“Thank you very much,” Sandra said with a nod, and then reached into her purse. She extracted a small, silver disk which she set on the table. “All right, Chief of Security, now tell everyone what this is.”
Charlie assumed his smuggest manner. “That is a Lurge security device. Mr. Lurge told me he had ’em made special. Right now, it’s on battery backup, of course.” He glanced around the room, happy to be the center of attention. “Normally, there’s twenty or so like this, all wired into the Lurge factory power system—”
“Which, I should point out, causes the lights outside to flicker when the system is active.” Sandra interjected.
She then set her phone next to it, and pressed the button at the center. There was no immediate result, and the rest of the occupants of the room waited. She held out her phone, and pointed out that its signal strength was at zero.
“Max?” She said. “What do you think?”
There was silence.
“Max?” Venus asked.
Sandra released the button. “How about now, Max?”
“Ah, sorry, Sandy—I lost audio there for a minute. What did you say?”
Sandra was grinning widely now. “See, that’s the key: Mr. Lurge’s ‘security system’ was no such thing. It was actually a broadcasting signal, meant to lure in the spook huntin’ crowd. If we had an ‘ectoplasmic aural spectrometer,’ I have no doubt I’d have recorded a few ghostly voices just now. That’s why I was held up this morning—I grabbed Charlie and we dropped by the old factory again this morning to check it out. Sure enough, when the ‘security system’ and the robots come on at the same time—the bots go bananas.”
“Sandra, that’s… amazing,” said Venus. She ran through what she had just learned for a moment. “So Mr. Lurge found a way to capitalize on the ghost stories about the place.”
Sandra nodded. “No offense to our friend here,” she said with a nod to Charlie, “But I think that’s why he wanted a guard who was, ah, inclined to believe in the paranormal. He knew he wouldn’t look into it too closely.”
“But, if what you’re saying is true, wouldn’t the bots have freaked out before now?”
Sandra shook her head. “See, those things are only powered up for demos, during the daytime or the scheduled Haunt-omaton tours. And the security system —the ‘ghost’ noise system, in other words—only comes on at night, when nobody but ghost hunters is coming near the place. Isn’t that so, Charlie?”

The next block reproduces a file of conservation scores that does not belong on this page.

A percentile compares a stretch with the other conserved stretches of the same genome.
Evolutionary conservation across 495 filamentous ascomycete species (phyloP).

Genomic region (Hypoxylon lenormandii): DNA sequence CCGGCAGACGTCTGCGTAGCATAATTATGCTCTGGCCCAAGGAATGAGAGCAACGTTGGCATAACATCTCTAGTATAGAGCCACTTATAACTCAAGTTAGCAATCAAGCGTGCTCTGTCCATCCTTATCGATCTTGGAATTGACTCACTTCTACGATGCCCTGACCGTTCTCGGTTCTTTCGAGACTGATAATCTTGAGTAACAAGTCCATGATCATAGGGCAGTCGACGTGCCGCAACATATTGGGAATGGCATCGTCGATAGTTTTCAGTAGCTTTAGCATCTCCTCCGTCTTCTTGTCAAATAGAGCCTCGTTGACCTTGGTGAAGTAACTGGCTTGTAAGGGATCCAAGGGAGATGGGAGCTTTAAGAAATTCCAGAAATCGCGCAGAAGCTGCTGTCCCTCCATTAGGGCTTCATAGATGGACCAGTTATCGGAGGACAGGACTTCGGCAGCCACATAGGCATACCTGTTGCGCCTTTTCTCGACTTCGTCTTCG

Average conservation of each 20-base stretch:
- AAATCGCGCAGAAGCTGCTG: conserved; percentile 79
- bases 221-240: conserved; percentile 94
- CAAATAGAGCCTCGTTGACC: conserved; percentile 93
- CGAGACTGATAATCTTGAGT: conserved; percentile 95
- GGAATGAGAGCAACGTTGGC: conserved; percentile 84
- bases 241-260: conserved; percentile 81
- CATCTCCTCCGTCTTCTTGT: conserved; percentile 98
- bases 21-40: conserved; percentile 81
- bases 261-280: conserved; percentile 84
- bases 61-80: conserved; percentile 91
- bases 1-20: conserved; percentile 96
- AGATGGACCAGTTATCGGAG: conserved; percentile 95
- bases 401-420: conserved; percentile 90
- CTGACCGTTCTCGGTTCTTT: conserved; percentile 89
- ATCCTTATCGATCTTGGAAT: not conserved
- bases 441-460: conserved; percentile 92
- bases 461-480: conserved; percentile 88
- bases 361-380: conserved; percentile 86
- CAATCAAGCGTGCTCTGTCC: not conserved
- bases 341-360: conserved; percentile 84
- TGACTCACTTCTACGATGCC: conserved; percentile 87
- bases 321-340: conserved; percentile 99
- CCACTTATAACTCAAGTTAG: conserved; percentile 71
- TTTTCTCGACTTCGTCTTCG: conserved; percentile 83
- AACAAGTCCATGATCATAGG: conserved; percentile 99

He nodded. “Yeah… that was what Old M… Mr. Lurge always told me. He said that as night guard, it was my number one job to keep the security system up and running.”
“Mm hmm,” said Sandra. “But what it was really securing was the factory’s reputation for being haunted. When these ghost hunters drop by, they’d get all kinds of weird noises. And so, the factory made a name for itself, and all the tourist money that came along with it. That, by the way, is why Lurge had to cut expenses on things like lights and heating and cooling—it takes a lot of juice to run something to broadcast a signal like that from one of these things.”
Sandra set aside the little silver device, and then applied a bit more balm to her lip before she continued: “So, there really was no malfunction—Mr. Lurge’s robots performed like you’d expect them to, once they’re being hit from all around by a powerful signal. And so, his plan to ruin his wife, murder his rival, and run off with his mistress all blew up in his face. When he went down there to give his robots orders to take out Mr. McIntyre, they were already going haywire—and all because of a little parlor trick to rake in some extra cash.”
“Well… I suppose that makes sense,” said Max slowly. “But if that’s the case, I would have thought Venus would–ah, that is to say–I mean…” he trailed off, not wanting to say more in front of the others.
Sandra grinned again. “You think Venus would have heard the signal? Yeah, I thought about that too. But for all her outstanding abilities, she’s only human, Max. You can’t expect her to behave like a robot, for goodness’ sakes!”
Venus looked appreciatively at Sandra. Meanwhile, Mrs. Lurge and Mr. McIntyre were both blinking and looking dumbfounded.
“But…” Mrs. Lurge said at last, “I just can’t imagine Lothar would do that.”
Venus looked her sympathetically and gave her a gentle pat on the shoulder. “Am I right in thinking he did a lot of things you didn’t think he’d do? It can be tough to imagine what… other folks… can get up to.”
Mrs. Lurge nodded slowly.
“Well, personally, I don’t find it a bit weird that the old so-and-so would pull something like this,” McIntyre said. “What I don’t get is how he could have made such a mistake! I mean, really; how could he not have thought of that?”
Sandra spread her hands and shrugged. “Well, I can only hazard a guess, but Charlie over there said that one time Lurge told him, ‘there’s stuff in there I don’t understand.’ I think he was trying to scare the kid a bit, but truth be told, I don’t think our Mr. Lurge was all that savvy about robotics. He took over the company because he had a head for business, not technology. I think he thought the big money was to be made in other ways. After all,” she added, aiming her sweetest smile at McIntyre, “Doesn’t every businessman have to find creative ways to stay afloat?”
McIntyre swallowed and made no reply.
“So ultimately…” said Max slowly, as if summing the case, “Lurge’s greed foiled his vindictiveness.”
Sandra gave another little chuckle. “In some sense, I guess, two wrongs made a right.”